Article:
Would A Colorado Court Agree To Advanced Child Support?

On Behalf of | Jan 18, 2018 | Blog |

You might have read several recent headline news stories regarding Hollywood executive Harvey Weinstein’s unfolding divorce and various other legal actions against him. If you also happen to be preparing for or currently navigating the divorce process, you may find it beneficial to pay close attention to others’ experiences, especially when your situation shares similar issues. In Weinstein’s case, prenuptial agreements, extenuating circumstances (i.e. criminal charges and numerous civil lawsuits) and child support are key factors.

Weinstein’s ongoing divorce is from his second marriage. However, his former first wife has also come forward to submit a unique request to the court in light of Weinstein’s present situation. The former couple has two children together, and the children’s mother is very worried that Weinstein’s circumstances may lead him to complete financial ruin, which could result in serious legal problems concerning child support. Attorneys on both sides will no doubt play key roles in court as this battle unfolds.

Court rejected ex-wife’s request in Weinstein case

In light of various lawsuits many women in several different countries have filed and are planning to file against Weinstein, his former first wife apparently thought it would be a good idea to ask the court to order him to pay the child support he’d owe in the future (some $5 million) up front, in advance. The facts that follow pertain to this topic and may apply to your particular situation:

  • Through an attorney acting on her behalf, Weinstein’s former wife told the court she is greatly concerned that Weinstein will soon be financially destitute. So that her children receive the financial support to which they are entitled from their father, she wanted the court to order a lump sum, advanced payment. The court denied the request.
  • Her attorney noted that Weinstein has been paying many attorneys who are representing him throughout numerous impending lawsuits in advance; therefore, there is no apparent reason he should not make the same gesture to provide for his children now, since his financial stability is greatly at risk.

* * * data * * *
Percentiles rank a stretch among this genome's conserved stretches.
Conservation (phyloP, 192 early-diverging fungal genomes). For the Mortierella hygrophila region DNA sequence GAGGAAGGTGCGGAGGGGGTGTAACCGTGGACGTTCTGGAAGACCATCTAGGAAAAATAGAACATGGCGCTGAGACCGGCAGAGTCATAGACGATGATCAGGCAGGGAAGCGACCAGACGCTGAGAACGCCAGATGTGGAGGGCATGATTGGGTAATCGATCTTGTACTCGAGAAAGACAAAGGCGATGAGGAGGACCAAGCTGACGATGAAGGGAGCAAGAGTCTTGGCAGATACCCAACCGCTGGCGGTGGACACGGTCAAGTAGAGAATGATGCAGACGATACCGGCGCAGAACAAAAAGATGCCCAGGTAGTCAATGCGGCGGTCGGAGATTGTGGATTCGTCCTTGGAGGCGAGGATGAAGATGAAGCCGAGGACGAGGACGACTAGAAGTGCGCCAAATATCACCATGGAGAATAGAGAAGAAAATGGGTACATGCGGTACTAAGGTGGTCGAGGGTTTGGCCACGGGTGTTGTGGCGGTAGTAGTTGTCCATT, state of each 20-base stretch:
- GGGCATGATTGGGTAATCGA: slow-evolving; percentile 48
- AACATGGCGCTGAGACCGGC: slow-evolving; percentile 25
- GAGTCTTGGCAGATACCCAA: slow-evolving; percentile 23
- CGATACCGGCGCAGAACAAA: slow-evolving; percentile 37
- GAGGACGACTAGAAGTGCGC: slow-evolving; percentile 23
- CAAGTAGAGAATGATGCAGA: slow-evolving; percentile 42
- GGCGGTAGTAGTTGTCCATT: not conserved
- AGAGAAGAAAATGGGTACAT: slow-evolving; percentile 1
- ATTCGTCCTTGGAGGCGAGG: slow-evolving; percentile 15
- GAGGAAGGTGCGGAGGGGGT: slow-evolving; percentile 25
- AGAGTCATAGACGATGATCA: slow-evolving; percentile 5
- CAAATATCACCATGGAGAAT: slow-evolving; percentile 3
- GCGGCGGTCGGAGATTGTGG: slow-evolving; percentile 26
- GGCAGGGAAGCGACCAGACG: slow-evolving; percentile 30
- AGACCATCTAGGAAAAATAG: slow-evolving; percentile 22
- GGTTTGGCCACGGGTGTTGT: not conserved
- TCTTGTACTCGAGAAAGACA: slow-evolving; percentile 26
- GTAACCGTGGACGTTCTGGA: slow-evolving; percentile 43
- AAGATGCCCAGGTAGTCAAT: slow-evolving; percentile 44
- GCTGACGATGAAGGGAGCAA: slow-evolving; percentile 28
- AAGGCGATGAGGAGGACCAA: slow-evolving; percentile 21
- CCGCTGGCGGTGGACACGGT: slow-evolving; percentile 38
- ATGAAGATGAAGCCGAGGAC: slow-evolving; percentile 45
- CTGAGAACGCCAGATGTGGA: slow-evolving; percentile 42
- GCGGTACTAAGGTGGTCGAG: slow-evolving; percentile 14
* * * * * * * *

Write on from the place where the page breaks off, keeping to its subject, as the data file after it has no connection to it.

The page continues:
• If you are considering requesting permission to make a lump sum, advanced child support payment, you may want to discuss the topic with someone well versed in family law matters. Doing so could impede your ability to later request modification of an existing child support order should the need arise.
  • An advanced payment does not negate an existing court order, meaning that just because you pay up front, you do not abdicate your obligation per the written court order. The court order will stand until its expiration date, which, concerning child support, is typically when the child in questions reaches age 18.
  • If your former spouse is the one paying, there are ways to seek legal enforcement if he or she fails to adhere to the court order.

Colorado and all other states operate individually when it comes to child support and custody regulations in divorce. Your divorce may not necessarily involve millions of dollars in assets as Weinstein’s does; however, you might be searching for options to overcome similar problems having to do with child support, custody or how a prenuptial agreement you signed may impact your divorce settlement (also a key factor in the current Weinstein divorce case).

Experienced guidance may be helpful

Many Colorado residents understand the importance of enlisting strong, outside support when preparing to litigate a particular divorce issue. It’s often the easiest way to protect your rights as a parent and also to make sure all parties keep your children’s best interests as a central focus in proceedings.